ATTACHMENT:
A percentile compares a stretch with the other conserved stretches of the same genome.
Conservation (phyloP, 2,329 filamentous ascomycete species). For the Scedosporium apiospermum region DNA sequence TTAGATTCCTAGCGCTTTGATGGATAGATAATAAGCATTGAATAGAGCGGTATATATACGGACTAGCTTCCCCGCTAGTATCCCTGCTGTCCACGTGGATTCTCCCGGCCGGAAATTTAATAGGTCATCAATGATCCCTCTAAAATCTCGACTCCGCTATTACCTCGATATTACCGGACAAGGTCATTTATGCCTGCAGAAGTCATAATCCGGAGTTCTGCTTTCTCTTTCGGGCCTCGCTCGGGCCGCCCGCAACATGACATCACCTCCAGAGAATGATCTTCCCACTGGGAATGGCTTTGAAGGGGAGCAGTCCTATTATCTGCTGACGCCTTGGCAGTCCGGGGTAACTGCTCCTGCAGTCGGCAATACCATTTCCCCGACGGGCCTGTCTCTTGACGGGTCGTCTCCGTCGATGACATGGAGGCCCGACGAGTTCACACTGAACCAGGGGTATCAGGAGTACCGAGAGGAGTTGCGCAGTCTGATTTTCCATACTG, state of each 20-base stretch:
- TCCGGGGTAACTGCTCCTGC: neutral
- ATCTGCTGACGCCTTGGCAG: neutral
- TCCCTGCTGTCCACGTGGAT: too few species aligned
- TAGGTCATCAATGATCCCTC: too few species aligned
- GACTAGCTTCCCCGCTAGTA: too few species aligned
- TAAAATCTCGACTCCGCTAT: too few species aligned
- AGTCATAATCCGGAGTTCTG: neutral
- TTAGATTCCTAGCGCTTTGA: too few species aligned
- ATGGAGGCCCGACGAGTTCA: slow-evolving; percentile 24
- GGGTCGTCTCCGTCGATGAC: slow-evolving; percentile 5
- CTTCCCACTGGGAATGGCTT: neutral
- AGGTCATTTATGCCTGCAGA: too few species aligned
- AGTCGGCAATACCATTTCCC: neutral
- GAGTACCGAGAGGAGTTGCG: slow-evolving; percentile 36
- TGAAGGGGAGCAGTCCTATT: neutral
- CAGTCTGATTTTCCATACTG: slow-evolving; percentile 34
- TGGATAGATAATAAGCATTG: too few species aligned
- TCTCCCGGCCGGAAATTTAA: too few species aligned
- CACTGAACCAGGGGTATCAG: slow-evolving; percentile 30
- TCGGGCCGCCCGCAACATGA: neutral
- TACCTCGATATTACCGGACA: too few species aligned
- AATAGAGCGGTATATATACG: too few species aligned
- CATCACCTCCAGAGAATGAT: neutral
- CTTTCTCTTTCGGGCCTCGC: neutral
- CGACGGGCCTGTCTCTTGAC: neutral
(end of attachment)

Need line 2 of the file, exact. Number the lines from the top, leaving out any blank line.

Conservation (phyloP, 2,329 filamentous ascomycete species). For the Scedosporium apiospermum region DNA sequence TTAGATTCCTAGCGCTTTGATGGATAGATAATAAGCATTGAATAGAGCGGTATATATACGGACTAGCTTCCCCGCTAGTATCCCTGCTGTCCACGTGGATTCTCCCGGCCGGAAATTTAATAGGTCATCAATGATCCCTCTAAAATCTCGACTCCGCTATTACCTCGATATTACCGGACAAGGTCATTTATGCCTGCAGAAGTCATAATCCGGAGTTCTGCTTTCTCTTTCGGGCCTCGCTCGGGCCGCCCGCAACATGACATCACCTCCAGAGAATGATCTTCCCACTGGGAATGGCTTTGAAGGGGAGCAGTCCTATTATCTGCTGACGCCTTGGCAGTCCGGGGTAACTGCTCCTGCAGTCGGCAATACCATTTCCCCGACGGGCCTGTCTCTTGACGGGTCGTCTCCGTCGATGACATGGAGGCCCGACGAGTTCACACTGAACCAGGGGTATCAGGAGTACCGAGAGGAGTTGCGCAGTCTGATTTTCCATACTG, state of each 20-base stretch: